Childhood obesity remains a significant health issue, especially in disparate populations and during the summer months, when millions of children lose access to school-based feeding programs and suffer gaps in meals. The objective of this study was to measure the efficacy of a three-month garden-based summer intervention targeting low-resource youth.
Summer Harvest Adventure (SHA) is a five-year randomized controlled trial targeting children and parent/adult caregivers (PAC). In year one (of three), a total of 72 children (ages 8-11 years) were randomized to a garden-based intervention or enhanced control group. The intervention consisted of theoretical-driven and evidence-based group education, produce (fruits, vegetables, and herbs) harvesting, cooking demonstrations, remote motivational interviewing, and e-technologies. Data collected at baseline (month zero) and post-intervention (month three) included sociodemographics, quality of life, dietary patterns, family dynamics, program satisfaction; anthropometrics, body composition, physical activity, cardiovascular risk, and skin carotenoids were measured objectively.
Sixty-four percent of SHA participants met study adherence criteria (> 75% attendance). The mean age of enrolled was 8.7 (+/- 0.47) years with 50% male and 57% African American or mixed race. Over 90% of SHA participants rated SHA as “excellent or very good.” Compared to controls, SHA youth exhibited greater improvements in FV intake, physical activity, quality of life, family relationships, skin carotenoids, and carotid intimal thickness. Statistically significant improvements were seen in blood pressure and visceral adiposity (both P < .05) in the SHA cohort. Compared to controls, SHA PAC also exhibited improvements in behavioral outcomes such as increased consumption of fruits and vegetables, and significant improvements in application of MyPlate for meal planning (P < .05).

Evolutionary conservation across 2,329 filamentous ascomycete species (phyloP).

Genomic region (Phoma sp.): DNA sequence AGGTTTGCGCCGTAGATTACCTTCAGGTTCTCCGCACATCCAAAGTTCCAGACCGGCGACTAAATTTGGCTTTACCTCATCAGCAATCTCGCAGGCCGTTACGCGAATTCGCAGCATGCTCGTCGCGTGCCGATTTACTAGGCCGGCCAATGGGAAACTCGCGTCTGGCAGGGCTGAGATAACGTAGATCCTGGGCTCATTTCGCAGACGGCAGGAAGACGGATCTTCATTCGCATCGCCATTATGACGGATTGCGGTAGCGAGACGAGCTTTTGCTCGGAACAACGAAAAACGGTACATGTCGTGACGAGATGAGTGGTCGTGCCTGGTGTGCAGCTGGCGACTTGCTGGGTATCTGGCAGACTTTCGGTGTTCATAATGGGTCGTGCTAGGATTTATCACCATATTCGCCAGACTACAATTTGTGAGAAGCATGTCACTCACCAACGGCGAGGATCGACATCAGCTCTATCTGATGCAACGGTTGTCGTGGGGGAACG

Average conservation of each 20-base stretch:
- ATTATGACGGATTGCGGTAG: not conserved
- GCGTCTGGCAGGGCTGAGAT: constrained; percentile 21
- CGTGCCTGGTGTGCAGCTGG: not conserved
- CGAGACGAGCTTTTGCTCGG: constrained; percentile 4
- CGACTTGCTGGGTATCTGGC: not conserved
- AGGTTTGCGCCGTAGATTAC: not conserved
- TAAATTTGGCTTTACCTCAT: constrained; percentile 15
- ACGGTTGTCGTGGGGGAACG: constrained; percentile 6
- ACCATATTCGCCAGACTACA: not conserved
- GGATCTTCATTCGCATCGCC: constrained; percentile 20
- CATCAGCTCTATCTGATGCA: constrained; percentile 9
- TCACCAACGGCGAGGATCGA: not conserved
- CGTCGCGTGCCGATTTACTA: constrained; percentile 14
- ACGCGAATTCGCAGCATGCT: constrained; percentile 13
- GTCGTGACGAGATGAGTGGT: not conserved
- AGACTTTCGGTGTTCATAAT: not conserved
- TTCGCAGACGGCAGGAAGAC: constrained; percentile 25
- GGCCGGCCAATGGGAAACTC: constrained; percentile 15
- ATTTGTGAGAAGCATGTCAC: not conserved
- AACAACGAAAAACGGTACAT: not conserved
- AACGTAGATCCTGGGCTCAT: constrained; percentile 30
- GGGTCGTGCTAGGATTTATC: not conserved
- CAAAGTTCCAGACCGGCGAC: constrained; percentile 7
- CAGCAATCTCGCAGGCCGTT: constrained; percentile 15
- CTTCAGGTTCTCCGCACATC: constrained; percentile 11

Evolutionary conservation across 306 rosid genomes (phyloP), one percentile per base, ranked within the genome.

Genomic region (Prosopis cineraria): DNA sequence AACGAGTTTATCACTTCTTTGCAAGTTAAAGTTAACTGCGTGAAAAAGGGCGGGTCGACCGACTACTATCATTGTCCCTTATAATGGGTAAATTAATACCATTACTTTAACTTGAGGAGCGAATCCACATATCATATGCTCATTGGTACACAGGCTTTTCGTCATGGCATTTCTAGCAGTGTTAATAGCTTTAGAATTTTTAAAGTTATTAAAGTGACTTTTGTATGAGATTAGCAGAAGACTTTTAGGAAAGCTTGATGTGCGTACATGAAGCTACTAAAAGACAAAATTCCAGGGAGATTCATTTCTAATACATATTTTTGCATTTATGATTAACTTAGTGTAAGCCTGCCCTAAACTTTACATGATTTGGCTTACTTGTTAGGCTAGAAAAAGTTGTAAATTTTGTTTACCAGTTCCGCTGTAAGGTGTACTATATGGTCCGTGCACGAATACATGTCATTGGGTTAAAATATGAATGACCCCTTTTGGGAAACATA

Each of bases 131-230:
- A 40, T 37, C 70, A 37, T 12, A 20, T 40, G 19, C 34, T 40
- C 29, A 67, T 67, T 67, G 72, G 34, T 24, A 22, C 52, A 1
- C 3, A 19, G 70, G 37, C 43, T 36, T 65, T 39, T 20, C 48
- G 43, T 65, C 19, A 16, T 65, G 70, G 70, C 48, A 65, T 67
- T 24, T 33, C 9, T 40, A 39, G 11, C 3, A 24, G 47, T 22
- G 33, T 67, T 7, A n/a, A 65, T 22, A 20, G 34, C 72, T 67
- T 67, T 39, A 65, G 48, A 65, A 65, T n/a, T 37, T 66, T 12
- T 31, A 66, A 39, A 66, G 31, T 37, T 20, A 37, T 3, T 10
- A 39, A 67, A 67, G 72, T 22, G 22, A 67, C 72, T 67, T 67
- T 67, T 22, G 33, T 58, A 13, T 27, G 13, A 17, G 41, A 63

Conclusion and Implications
Powered for three years, this project will continue to evaluate the impact of SHA in promoting an anti-obesogenic environment for low-resource families during the summer months. Information gleaned from this project will be used to empower families and to establish a summer obesity prevention model for youth, built upon replicable criteria that can be implemented on a national scale.